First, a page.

But who are you to judge your neighbour?

James has already had quite a bit to say about the tongue and how we use it. It is clear that quarrels, rivalries and divisions have marred the life of the Diaspora Churches (4.1). James attributes their cause primarily to jealousy and selfish ambition (3.14,16). He now focuses on a specific issue involving the tongue: speaking evil against one another (i.e. slander). Jealousy and selfish ambition are surely principle drivers of this sinful behaviour too.

James’ prohibition is absolute; speaking evil against someone is never OK. Two factors justify such an absolute prohibition. The first is that what is said has evil intent – to cause harm. The second is that the evil is spoken against (i.e. about) the person rather than to him/her. It is done behind their back, denying them any opportunity to defend themselves or correct what is not true.

James equates such evil talk with judgment. When we speak evil against another person we are placing ourselves in the role of judge over them. This immediately jars with what he has just said in verse 10, “Humble yourself before the Lord”.

Not only does the slanderer place himself in judgment over the person he slanders, though, he places himself in judgment over the law. As elsewhere, when James speaks of “the law” he is referring to the Mosaic Law as interpreted, added to and fulfilled by Jesus, most notably in the Sermon on the Mount.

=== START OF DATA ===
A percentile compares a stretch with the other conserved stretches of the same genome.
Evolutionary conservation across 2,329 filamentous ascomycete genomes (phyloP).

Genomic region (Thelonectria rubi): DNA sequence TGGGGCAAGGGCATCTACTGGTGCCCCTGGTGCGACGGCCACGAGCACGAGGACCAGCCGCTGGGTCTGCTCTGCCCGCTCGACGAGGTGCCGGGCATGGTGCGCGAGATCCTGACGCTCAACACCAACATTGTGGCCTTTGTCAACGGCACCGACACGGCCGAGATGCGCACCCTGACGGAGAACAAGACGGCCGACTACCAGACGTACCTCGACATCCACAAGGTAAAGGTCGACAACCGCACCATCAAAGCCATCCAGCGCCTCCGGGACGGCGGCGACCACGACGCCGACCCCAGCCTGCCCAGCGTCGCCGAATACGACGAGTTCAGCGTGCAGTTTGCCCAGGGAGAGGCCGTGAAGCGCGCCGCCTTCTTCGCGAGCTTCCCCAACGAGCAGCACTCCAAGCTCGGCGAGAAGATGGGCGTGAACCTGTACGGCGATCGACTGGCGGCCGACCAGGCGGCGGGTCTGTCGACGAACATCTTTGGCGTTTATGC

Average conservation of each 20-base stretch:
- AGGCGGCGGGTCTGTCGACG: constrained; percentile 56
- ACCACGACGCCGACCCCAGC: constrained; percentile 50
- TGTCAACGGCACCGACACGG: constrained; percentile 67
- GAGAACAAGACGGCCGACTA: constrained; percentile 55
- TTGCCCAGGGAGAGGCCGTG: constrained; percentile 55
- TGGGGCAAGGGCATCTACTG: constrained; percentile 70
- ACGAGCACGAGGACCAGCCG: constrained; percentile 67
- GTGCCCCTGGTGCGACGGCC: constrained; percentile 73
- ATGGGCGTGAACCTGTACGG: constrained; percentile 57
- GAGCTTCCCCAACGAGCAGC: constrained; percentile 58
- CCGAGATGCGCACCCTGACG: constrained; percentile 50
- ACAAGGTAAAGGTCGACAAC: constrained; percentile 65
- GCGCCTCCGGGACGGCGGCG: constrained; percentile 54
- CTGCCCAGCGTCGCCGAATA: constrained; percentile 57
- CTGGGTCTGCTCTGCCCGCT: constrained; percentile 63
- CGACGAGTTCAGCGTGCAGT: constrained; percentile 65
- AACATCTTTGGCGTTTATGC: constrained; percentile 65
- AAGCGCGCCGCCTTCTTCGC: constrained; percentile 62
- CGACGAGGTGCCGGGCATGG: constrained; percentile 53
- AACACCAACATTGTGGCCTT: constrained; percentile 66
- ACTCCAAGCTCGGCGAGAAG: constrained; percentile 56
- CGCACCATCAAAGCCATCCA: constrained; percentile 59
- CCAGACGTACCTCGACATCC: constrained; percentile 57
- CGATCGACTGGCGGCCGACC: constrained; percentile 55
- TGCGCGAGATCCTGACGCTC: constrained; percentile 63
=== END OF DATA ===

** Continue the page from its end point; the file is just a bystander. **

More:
He has already quoted Lev 19.18 (2.8) which, with its reference to “neighbour”, is alluded to in v. 12 by James’ notable switch from “brother” (v.11) to “neighbour”. No doubt he also has in mind the prohibition on slander in Lev 19.16, and on hating a brother in the verse following (Lev 19.17) – which includes the instruction to go to a brother and reason with him. i.e. face to face, rather than slandering him behind his back.

Jesus expanded on these laws in the Sermon on the Mount with his teaching “Judge not, that you be not judged” (Matt 7.1ff), adding both the charge of hypocrisy to those who judge others, and the warning that they themselves will be subject to God’s judgment (cf. 2.12f.). To defy such teaching is to elevate oneself over it, again effectively assuming the role of judge.

The arrogance of such an act is self-evident, but – lest there be any doubt – James points out that the slanderer puts himself in a role which is God’s alone. God gave the law; he alone is perfect and knows the truth about your neighbour; he alone is the Judge of all.

According to Matthew 7.2, how will God judge you?

Merciful Father, I thank you that you alone are my judge and your judgment is always righteous. Guard me against a judgmental spirit and the hypocrisy of presuming to judge others, that I may always be pure in speech and submitted to your perfect law; in Jesus name I pray. Amen.

Michael Hewat is currently serving as the Senior Minister at West Hamilton Community Church, New Zealand

Photo by Adi Goldstein on Unsplash

Michael Hewat is currently serving as the Senior Minister at West Hamilton Community Church, New Zealand